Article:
Ward is Skyping me from his home in Iowa, where he is getting his master’s degree in flute performance. He spends his time composing flute beatbox songs, learning how to produce music, and teaching a class on flute fundamentals at the university. “A lot of [the students] here in Iowa know what happened but they don’t go like: ‘Oh my God! It’s Azeem!’. It’s just like, ‘Hey, what’s up man? I saw that one thing about you on Jimmy Kimmel’.”  

The original Facebook event page

Ward regained his anonymity when he moved to Iowa, as many of his fellow undergraduate students in California recognised him because he was on the local news. “But the whole viral thing was a UK thing,” he explains, “It wasn’t really around the whole US.”

An Azeem meme

Four months after his famed flute recital, Ward did come to the UK and toured the country to perform as part of various university freshers’ weeks. “That was a crazy time,” he says, “I was over there for five weeks and played 22 shows in 12 different cities, all the way from London to Scotland.” His concerts were popular, though most people came to take a selfie or ask about how the recital happened, and only a few wanted to talk to him about music. Still, Ward profited from the events. “We did make some pretty good money," he says, admitting he earnt around $5,000. 

Despite clearly enjoying this time, Ward seems unfazed that his viral fame is now over. His only regrets, he says, are that he didn’t make any connections in the music business while in the UK, and that he didn’t have any social media accounts set up before he went viral, so there was nowhere for people to go to listen to his music. “When you go viral people hold onto that rather than taking you seriously as a musician,” he says. “Sometimes it annoyed me but sometimes I realised that I wouldn’t be there in the first place if it wasn’t for going viral.”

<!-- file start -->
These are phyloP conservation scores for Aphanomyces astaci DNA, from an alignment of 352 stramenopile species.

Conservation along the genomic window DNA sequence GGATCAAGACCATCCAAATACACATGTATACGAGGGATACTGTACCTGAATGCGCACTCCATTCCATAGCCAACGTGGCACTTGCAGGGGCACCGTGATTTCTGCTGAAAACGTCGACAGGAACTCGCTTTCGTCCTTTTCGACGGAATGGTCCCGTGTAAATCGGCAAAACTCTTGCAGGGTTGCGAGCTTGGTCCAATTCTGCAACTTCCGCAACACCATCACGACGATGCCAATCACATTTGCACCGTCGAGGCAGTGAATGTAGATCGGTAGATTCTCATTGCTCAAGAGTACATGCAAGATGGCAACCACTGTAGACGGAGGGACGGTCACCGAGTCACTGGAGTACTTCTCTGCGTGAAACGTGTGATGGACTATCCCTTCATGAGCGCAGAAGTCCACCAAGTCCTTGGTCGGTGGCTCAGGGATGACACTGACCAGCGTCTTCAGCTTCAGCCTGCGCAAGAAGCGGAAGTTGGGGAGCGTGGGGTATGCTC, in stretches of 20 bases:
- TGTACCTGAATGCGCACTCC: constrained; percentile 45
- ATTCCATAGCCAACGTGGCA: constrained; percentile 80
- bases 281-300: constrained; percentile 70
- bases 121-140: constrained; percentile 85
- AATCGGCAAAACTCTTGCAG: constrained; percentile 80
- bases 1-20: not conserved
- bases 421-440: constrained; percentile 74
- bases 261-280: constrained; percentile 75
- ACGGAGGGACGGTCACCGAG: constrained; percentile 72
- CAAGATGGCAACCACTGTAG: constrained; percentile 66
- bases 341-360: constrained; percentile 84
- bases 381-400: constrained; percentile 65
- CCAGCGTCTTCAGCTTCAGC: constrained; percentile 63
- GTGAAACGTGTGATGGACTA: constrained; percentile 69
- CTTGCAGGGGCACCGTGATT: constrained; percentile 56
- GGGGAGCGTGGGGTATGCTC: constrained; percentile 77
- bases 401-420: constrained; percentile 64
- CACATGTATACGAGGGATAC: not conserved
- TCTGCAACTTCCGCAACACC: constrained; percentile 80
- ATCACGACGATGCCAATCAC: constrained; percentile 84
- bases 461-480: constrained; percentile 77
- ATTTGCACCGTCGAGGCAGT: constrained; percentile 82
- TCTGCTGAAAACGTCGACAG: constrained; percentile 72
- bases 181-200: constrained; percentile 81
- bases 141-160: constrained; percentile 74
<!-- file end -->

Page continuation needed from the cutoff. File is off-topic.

Azeem now, photo courtesy of Azeem Ward

So what advice would Ward give to the next person who finds themselves, unwittingly, the object of the internet’s affection?

“I'd say don't lose sight of what you've already been doing in your life, like keep your focus. I'd say that sometimes in your head you're like ‘Oh man, I have to do this now’, but you've just got to stay focussed on your goals. When you have your own path and you go viral you have a lot of people asking you to do all these different things. It was pretty intense – I’m not used to having a lot of people look at me and my actions, so I was pretty anxious at first. In the end I realised that I came to do what I came to do, and I had to go do it.”

Although Ward doesn’t miss being internet-famous, it is clear that going viral had an impact on him. He recalls the peak of the madness with telling clarity, sharing specific details such as "256 people” clicked attending in "four hours", and “then 512”, before 12,000 people RSVP’d overnight. Mostly, however, he seems very grounded, though he acknowledges it was “out of control” and “really crazy”.

Perhaps Ward feels this way because he received little in the way of negativity or hate. He fondly discusses memes that were created and art that was drawn about him, and the support of his family and friends. “Even though there were a lot of silly things going on, I managed to make it positive for the school,” he says. “I had no haters. Everyone was like ‘Damn, Azeem. Good job, man’.”

One day, Ward hopes to come back to London, although he is wary of returning. Not because of his viral fame, nor the number of selfies he might have to take with Nando's customers, but because of Brexit. Our conversation, like all post-June conversations, turns swiftly to the topic, and Ward asks me about the economy. “I was thinking about trying to do a doctorate over in London, but if things aren't going to be so good in a few years...” 

Ward admits he wouldn’t be bothered if he never went viral again. “When I think of something going viral, I think it has a point in time where there’s so much interest and then it goes away. I’d like to produce material and the attention to keep going up.” So do you want to be famous, I ask? “Do I really want to be famous?” he ponders. “Being famous is okay, I guess. But I want to be is respected and appreciated.”

To listen to Azeem’s music visit soundcloud.com/azeem-ward or Like his Facebook page.

To suggest an interviewee for Living the Meme, reach out to Amelia on Twitter.

Amelia Tait is a technology and digital culture writer at the New Statesman.